The war scare in early 2021 was a reminder to both Kyiv and Washington that Russia retains escalation dominance in any conceivable conflict scenario. The ongoing troop movements in areas along the Russian-Ukrainian border help foster a sense of unease and unpredictability about the Kremlin’s intentions. With limited—at best—strategic warning and other issues competing for the attention of Western leaders, the obstacles facing potential Russian military moves may look manageable to Putin.


It would be a risky proposition to assume that Putin has made his peace with the status quo or that he is unwilling to push the envelope once again over Ukraine. The spring 2021 war scare and the 2018 Kerch Strait incident both exposed the limits of Western support for Ukraine and served as vivid illustrations of the fact that neither NATO as a whole, nor the United States or any other individual member of the alliance, is prepared to risk war with Russia over Ukraine.

By the same token, the track record of Western analysts in 2013–2014 in predicting Kremlin actions in Ukraine should foster humility about our ability to anticipate Russian actions. Putin’s decision to annex Crimea and to launch an undeclared, brutal war in Donbas went well beyond what most observers, us included, ever expected.

Moreover, as cold and calculating as Putin may often appear, one aspect of his temperament should not be overlooked—a tendency to act emotionally and to lash out precipitously in ways that don’t always make “sense” to outside observers. On one level, Putin undoubtedly is thinking about his legacy as one of Russia’s most consequential rulers; he will want the Ukraine situation to be settled before he leaves power, whenever that is. On another level, Zelenskyy has taken a series of measures since 2020—a crackdown on Putin’s close friend Viktor Medvedchuk and his media holdings, for instance—that surely anger Putin on a personal as well as geopolitical level. Zelenskyy also mocked Putin and issued a biting replyto his long treatise about Ukraine. It is possible that Ukraine and its partners have already crossed some of Putin’s redlines, perhaps unknowingly.

If the prospect of Russian re-invasion of Ukraine is real and the strategic objective is to force Kyiv into political and geopolitical capitulation, how would Putin go about achieving it? What operational objectives would he set out to achieve?

There are four potential broad areas where the Kremlin could push to break the status quo, reverse the negative trajectory facing the Russian interests identified above, and try to achieve its goal of a more compliant Ukraine. They are listed below in order of probability and the weight of the associated costs.


Putin’s rhetoric in recent months has begun portraying the exploitation or absorption (in Russian, освоение) of Ukraine’s territory by hostile foreign powers as an unacceptable threat to Russian security. Yet the United States and its allies are highly unlikely to agree to negotiate explicit limits on what they can and cannot do in Ukraine. They will not allow Russia to designate Ukraine as a keep-away zone or to impose restrictions on the kinds of weapons that they can supply to its military. Still, Moscow could try to use its threatening military deployments and other forms of pressure short of a direct intervention to artificially elevate tensions in and around the region and to make Ukraine’s partners more hesitant and risk-conscious.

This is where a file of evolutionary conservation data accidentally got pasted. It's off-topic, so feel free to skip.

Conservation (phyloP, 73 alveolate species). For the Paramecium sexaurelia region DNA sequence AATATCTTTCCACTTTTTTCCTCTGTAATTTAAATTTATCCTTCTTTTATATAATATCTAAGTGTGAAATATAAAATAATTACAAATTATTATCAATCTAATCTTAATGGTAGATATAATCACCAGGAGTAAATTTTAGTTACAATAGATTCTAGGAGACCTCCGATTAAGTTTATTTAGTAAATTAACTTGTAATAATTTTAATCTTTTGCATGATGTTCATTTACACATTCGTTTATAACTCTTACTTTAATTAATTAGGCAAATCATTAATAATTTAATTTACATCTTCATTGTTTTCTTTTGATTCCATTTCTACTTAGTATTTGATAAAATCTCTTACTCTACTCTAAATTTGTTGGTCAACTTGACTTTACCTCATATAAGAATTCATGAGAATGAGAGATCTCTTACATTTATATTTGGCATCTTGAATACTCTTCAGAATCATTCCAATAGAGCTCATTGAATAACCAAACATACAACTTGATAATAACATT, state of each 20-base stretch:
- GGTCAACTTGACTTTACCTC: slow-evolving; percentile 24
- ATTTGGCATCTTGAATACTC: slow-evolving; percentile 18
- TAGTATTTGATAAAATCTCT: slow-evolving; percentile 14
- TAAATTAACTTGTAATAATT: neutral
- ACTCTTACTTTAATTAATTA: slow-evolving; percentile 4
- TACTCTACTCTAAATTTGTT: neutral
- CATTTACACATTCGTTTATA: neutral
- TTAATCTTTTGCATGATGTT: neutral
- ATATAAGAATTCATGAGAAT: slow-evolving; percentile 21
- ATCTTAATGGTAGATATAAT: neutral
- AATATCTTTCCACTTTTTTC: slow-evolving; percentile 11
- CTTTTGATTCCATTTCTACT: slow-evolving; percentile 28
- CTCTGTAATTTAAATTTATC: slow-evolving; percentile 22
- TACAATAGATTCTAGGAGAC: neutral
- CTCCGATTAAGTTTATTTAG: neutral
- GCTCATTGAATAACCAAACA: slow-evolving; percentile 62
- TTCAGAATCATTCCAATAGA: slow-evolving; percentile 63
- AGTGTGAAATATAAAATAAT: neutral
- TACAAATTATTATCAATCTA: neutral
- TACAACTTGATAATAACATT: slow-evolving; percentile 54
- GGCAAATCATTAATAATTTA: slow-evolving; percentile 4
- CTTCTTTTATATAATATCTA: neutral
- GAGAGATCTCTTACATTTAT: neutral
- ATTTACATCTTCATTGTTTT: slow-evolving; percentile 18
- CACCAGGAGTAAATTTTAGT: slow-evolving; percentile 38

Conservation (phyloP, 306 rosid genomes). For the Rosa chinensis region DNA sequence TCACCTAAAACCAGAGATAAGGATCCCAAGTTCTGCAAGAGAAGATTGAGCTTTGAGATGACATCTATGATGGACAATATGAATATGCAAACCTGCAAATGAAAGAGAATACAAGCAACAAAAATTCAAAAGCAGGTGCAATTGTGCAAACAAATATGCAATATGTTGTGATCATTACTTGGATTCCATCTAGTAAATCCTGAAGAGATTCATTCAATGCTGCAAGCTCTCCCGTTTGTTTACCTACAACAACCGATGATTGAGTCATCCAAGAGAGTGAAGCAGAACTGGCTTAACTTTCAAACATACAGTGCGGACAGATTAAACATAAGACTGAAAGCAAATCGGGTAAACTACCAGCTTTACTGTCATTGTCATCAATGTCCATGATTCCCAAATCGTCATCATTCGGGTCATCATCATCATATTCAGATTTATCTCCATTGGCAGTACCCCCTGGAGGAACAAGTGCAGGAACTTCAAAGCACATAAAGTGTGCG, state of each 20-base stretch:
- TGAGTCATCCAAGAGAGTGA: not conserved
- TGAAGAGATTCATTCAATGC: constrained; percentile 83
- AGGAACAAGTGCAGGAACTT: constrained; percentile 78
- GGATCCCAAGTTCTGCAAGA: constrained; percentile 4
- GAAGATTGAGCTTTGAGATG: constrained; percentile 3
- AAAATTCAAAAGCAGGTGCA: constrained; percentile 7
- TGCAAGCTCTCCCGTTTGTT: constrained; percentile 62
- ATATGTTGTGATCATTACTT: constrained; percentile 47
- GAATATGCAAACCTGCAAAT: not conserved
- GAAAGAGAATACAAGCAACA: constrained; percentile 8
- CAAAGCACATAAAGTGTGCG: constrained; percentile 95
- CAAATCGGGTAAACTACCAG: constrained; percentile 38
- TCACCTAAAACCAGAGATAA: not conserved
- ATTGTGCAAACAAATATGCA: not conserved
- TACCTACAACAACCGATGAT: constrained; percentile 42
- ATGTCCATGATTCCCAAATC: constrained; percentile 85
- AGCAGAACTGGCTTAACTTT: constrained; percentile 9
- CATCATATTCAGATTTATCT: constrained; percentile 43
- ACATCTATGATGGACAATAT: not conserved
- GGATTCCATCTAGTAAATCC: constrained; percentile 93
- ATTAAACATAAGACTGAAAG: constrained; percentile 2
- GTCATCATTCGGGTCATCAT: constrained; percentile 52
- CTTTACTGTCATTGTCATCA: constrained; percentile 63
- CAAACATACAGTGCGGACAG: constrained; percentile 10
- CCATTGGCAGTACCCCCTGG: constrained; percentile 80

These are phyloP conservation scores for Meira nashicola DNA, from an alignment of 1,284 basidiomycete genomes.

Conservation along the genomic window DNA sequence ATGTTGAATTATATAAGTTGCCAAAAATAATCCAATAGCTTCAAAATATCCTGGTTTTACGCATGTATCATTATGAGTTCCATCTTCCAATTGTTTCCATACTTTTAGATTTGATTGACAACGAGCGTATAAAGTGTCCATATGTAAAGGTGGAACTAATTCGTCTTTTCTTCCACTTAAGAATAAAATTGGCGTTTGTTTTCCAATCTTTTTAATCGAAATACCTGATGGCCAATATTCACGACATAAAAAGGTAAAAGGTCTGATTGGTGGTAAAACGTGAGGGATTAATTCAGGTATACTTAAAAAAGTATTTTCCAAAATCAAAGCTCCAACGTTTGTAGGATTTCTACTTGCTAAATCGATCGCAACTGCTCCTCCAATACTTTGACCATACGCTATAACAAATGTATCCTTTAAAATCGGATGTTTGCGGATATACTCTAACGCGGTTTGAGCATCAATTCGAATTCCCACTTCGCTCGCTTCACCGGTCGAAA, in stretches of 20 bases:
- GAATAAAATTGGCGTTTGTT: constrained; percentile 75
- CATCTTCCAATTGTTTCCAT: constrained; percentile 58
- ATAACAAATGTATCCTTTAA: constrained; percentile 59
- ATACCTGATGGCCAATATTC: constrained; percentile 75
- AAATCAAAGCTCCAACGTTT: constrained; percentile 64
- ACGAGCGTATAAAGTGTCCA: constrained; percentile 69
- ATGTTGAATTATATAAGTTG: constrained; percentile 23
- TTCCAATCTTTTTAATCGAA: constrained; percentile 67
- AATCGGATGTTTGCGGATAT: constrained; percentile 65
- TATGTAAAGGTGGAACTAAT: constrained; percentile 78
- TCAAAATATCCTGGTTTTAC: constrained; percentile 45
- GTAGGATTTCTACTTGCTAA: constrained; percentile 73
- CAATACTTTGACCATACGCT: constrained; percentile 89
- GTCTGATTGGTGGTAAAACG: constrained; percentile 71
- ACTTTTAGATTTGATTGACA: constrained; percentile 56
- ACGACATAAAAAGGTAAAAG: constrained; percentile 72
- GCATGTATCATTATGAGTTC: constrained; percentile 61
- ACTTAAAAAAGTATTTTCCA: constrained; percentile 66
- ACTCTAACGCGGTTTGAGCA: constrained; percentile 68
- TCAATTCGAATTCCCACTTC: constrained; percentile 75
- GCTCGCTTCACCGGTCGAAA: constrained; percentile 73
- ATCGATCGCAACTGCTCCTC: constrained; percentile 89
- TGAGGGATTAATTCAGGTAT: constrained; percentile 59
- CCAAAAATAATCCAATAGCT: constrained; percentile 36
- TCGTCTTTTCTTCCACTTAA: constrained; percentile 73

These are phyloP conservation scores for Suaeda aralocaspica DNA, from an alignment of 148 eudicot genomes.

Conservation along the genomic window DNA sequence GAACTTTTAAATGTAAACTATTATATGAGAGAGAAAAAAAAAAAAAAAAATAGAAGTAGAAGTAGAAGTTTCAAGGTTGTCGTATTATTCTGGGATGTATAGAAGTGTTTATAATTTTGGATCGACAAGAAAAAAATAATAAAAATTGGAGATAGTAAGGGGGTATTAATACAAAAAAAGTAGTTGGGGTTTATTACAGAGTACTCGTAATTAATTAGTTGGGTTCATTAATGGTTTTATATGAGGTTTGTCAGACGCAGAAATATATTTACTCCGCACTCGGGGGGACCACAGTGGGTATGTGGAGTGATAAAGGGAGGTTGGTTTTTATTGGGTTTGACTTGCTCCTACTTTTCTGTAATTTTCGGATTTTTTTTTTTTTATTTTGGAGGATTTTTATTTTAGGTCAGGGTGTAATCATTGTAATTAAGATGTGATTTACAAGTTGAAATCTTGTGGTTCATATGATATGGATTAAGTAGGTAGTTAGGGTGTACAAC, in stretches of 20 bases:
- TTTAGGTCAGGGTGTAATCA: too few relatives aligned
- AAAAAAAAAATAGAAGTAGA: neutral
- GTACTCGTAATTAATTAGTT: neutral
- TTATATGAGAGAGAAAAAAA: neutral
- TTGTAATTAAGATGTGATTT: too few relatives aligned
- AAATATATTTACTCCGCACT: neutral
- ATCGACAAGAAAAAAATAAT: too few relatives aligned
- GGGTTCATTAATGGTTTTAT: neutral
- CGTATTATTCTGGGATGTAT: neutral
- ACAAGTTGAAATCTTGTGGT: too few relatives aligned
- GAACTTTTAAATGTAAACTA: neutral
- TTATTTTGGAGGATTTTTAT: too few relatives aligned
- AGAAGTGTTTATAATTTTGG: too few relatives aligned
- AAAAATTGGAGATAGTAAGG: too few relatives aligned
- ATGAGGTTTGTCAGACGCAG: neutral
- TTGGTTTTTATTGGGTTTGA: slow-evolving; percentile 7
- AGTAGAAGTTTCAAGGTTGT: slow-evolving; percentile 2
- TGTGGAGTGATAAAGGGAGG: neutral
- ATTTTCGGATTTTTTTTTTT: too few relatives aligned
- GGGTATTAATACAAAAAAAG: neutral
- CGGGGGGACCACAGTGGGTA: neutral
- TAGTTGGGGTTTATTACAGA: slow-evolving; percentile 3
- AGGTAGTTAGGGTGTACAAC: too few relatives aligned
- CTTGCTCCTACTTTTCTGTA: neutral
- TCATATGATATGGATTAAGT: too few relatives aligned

Such pressure, bolstered by the kind of public and private messaging at which the Kremlin excels, would enable it to stir anxiety that “something” might happen if the West doesn’t heed its concerns. In response, less hawkish NATO members (for example, Germany) may look for ways to calm things down and to plead for greater Western restraint. Such divisions in the Western camp are, of course, useful in their own right for the Kremlin’s purposes.

At the same time, the Kremlin’s provocative moves in March and April 2021 showed that its pressure campaign can ricochet in unexpected ways. Russian saber-rattling then reinvigorated flagging Western support for Ukraine and strengthened the case for stepped-up U.S./NATO defense cooperation with Kyiv and more visible U.S./NATO military activities and presence in the Black Sea and various NATO frontline countries. As a result, relaxation of Western sanctions is a topic broached by only the most committed pro-Kremlin voices in EU policy circles.


The Kremlin’s exasperation at Kyiv’s seven-year-long failure to implement the Minsk accords, which it imposed on Kyiv at the barrel of a gun, may lead it to use force to make Kyiv follow through on provisions of the agreements that have long been political nonstarters for Ukrainian leaders. Specifically, the Russian vision of the full implementation of the Minsk accords entails a series of moves to federalize Ukraine, to grant far-ranging autonomy to the Russian-controlled statelets in Donbas, and, by so doing, to make formal Ukraine’s neutral status and, perhaps, to end its existence as a sovereign country. (Moscow has thinly disguised hopes that other regions of Ukraine would seek to negotiate comparable arrangements with the central government.)